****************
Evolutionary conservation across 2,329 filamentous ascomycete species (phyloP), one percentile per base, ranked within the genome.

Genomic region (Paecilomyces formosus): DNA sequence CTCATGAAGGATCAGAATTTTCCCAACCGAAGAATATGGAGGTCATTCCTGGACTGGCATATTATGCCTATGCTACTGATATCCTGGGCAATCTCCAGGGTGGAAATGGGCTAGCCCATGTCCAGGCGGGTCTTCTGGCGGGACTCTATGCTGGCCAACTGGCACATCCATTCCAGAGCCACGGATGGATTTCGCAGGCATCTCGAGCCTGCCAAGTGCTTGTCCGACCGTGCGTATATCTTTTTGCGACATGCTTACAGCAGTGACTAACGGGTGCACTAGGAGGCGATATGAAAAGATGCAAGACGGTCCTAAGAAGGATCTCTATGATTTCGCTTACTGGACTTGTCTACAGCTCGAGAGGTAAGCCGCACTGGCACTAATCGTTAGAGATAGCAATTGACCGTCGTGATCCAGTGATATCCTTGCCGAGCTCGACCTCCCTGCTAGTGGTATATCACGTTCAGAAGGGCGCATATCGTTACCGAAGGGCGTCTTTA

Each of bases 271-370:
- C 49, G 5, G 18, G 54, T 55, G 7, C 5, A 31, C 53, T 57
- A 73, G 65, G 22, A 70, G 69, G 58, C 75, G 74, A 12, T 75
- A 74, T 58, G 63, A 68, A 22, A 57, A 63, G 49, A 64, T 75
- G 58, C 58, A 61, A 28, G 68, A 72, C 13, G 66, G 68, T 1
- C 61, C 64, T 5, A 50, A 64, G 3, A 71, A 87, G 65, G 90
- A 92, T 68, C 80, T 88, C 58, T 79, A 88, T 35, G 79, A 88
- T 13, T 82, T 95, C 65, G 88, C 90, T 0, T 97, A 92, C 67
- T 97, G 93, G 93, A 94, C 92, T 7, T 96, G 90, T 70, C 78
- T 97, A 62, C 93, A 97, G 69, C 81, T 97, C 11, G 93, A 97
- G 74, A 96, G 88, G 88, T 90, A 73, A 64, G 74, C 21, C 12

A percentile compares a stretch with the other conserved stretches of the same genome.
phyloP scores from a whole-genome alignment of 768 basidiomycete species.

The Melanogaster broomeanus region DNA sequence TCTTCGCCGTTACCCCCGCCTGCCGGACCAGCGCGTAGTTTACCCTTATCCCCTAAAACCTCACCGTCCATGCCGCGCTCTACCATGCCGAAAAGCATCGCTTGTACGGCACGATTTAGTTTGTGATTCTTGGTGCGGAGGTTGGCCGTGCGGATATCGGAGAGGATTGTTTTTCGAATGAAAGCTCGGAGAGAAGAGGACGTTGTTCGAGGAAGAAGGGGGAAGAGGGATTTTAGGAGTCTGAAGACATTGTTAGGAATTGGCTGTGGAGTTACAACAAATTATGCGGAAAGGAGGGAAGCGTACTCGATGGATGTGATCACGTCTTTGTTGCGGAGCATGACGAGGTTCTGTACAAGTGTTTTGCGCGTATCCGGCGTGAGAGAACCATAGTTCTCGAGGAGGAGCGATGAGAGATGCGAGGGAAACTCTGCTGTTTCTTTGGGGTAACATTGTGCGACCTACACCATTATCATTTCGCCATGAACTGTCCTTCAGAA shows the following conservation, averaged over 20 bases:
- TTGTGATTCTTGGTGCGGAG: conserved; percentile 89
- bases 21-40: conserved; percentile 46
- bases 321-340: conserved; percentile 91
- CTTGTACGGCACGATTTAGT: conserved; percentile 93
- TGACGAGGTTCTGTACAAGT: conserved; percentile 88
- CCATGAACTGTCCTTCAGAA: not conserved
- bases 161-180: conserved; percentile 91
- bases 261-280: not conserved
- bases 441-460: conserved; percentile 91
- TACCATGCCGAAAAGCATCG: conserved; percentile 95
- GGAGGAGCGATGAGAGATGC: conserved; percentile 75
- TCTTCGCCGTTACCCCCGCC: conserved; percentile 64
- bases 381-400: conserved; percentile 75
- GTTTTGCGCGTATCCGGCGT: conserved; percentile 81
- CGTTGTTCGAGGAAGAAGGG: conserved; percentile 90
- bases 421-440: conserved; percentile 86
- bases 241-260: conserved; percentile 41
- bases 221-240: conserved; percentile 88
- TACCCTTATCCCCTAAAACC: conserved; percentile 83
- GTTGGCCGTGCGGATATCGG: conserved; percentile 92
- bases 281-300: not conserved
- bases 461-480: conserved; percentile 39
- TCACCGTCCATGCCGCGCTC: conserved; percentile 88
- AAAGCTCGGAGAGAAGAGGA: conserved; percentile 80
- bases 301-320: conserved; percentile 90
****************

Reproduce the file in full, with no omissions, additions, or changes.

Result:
Evolutionary conservation across 2,329 filamentous ascomycete species (phyloP), one percentile per base, ranked within the genome.

Genomic region (Paecilomyces formosus): DNA sequence CTCATGAAGGATCAGAATTTTCCCAACCGAAGAATATGGAGGTCATTCCTGGACTGGCATATTATGCCTATGCTACTGATATCCTGGGCAATCTCCAGGGTGGAAATGGGCTAGCCCATGTCCAGGCGGGTCTTCTGGCGGGACTCTATGCTGGCCAACTGGCACATCCATTCCAGAGCCACGGATGGATTTCGCAGGCATCTCGAGCCTGCCAAGTGCTTGTCCGACCGTGCGTATATCTTTTTGCGACATGCTTACAGCAGTGACTAACGGGTGCACTAGGAGGCGATATGAAAAGATGCAAGACGGTCCTAAGAAGGATCTCTATGATTTCGCTTACTGGACTTGTCTACAGCTCGAGAGGTAAGCCGCACTGGCACTAATCGTTAGAGATAGCAATTGACCGTCGTGATCCAGTGATATCCTTGCCGAGCTCGACCTCCCTGCTAGTGGTATATCACGTTCAGAAGGGCGCATATCGTTACCGAAGGGCGTCTTTA

Each of bases 271-370:
- C 49, G 5, G 18, G 54, T 55, G 7, C 5, A 31, C 53, T 57
- A 73, G 65, G 22, A 70, G 69, G 58, C 75, G 74, A 12, T 75
- A 74, T 58, G 63, A 68, A 22, A 57, A 63, G 49, A 64, T 75
- G 58, C 58, A 61, A 28, G 68, A 72, C 13, G 66, G 68, T 1
- C 61, C 64, T 5, A 50, A 64, G 3, A 71, A 87, G 65, G 90
- A 92, T 68, C 80, T 88, C 58, T 79, A 88, T 35, G 79, A 88
- T 13, T 82, T 95, C 65, G 88, C 90, T 0, T 97, A 92, C 67
- T 97, G 93, G 93, A 94, C 92, T 7, T 96, G 90, T 70, C 78
- T 97, A 62, C 93, A 97, G 69, C 81, T 97, C 11, G 93, A 97
- G 74, A 96, G 88, G 88, T 90, A 73, A 64, G 74, C 21, C 12

A percentile compares a stretch with the other conserved stretches of the same genome.
phyloP scores from a whole-genome alignment of 768 basidiomycete species.

The Melanogaster broomeanus region DNA sequence TCTTCGCCGTTACCCCCGCCTGCCGGACCAGCGCGTAGTTTACCCTTATCCCCTAAAACCTCACCGTCCATGCCGCGCTCTACCATGCCGAAAAGCATCGCTTGTACGGCACGATTTAGTTTGTGATTCTTGGTGCGGAGGTTGGCCGTGCGGATATCGGAGAGGATTGTTTTTCGAATGAAAGCTCGGAGAGAAGAGGACGTTGTTCGAGGAAGAAGGGGGAAGAGGGATTTTAGGAGTCTGAAGACATTGTTAGGAATTGGCTGTGGAGTTACAACAAATTATGCGGAAAGGAGGGAAGCGTACTCGATGGATGTGATCACGTCTTTGTTGCGGAGCATGACGAGGTTCTGTACAAGTGTTTTGCGCGTATCCGGCGTGAGAGAACCATAGTTCTCGAGGAGGAGCGATGAGAGATGCGAGGGAAACTCTGCTGTTTCTTTGGGGTAACATTGTGCGACCTACACCATTATCATTTCGCCATGAACTGTCCTTCAGAA shows the following conservation, averaged over 20 bases:
- TTGTGATTCTTGGTGCGGAG: conserved; percentile 89
- bases 21-40: conserved; percentile 46
- bases 321-340: conserved; percentile 91
- CTTGTACGGCACGATTTAGT: conserved; percentile 93
- TGACGAGGTTCTGTACAAGT: conserved; percentile 88
- CCATGAACTGTCCTTCAGAA: not conserved
- bases 161-180: conserved; percentile 91
- bases 261-280: not conserved
- bases 441-460: conserved; percentile 91
- TACCATGCCGAAAAGCATCG: conserved; percentile 95
- GGAGGAGCGATGAGAGATGC: conserved; percentile 75
- TCTTCGCCGTTACCCCCGCC: conserved; percentile 64
- bases 381-400: conserved; percentile 75
- GTTTTGCGCGTATCCGGCGT: conserved; percentile 81
- CGTTGTTCGAGGAAGAAGGG: conserved; percentile 90
- bases 421-440: conserved; percentile 86
- bases 241-260: conserved; percentile 41
- bases 221-240: conserved; percentile 88
- TACCCTTATCCCCTAAAACC: conserved; percentile 83
- GTTGGCCGTGCGGATATCGG: conserved; percentile 92
- bases 281-300: not conserved
- bases 461-480: conserved; percentile 39
- TCACCGTCCATGCCGCGCTC: conserved; percentile 88
- AAAGCTCGGAGAGAAGAGGA: conserved; percentile 80
- bases 301-320: conserved; percentile 90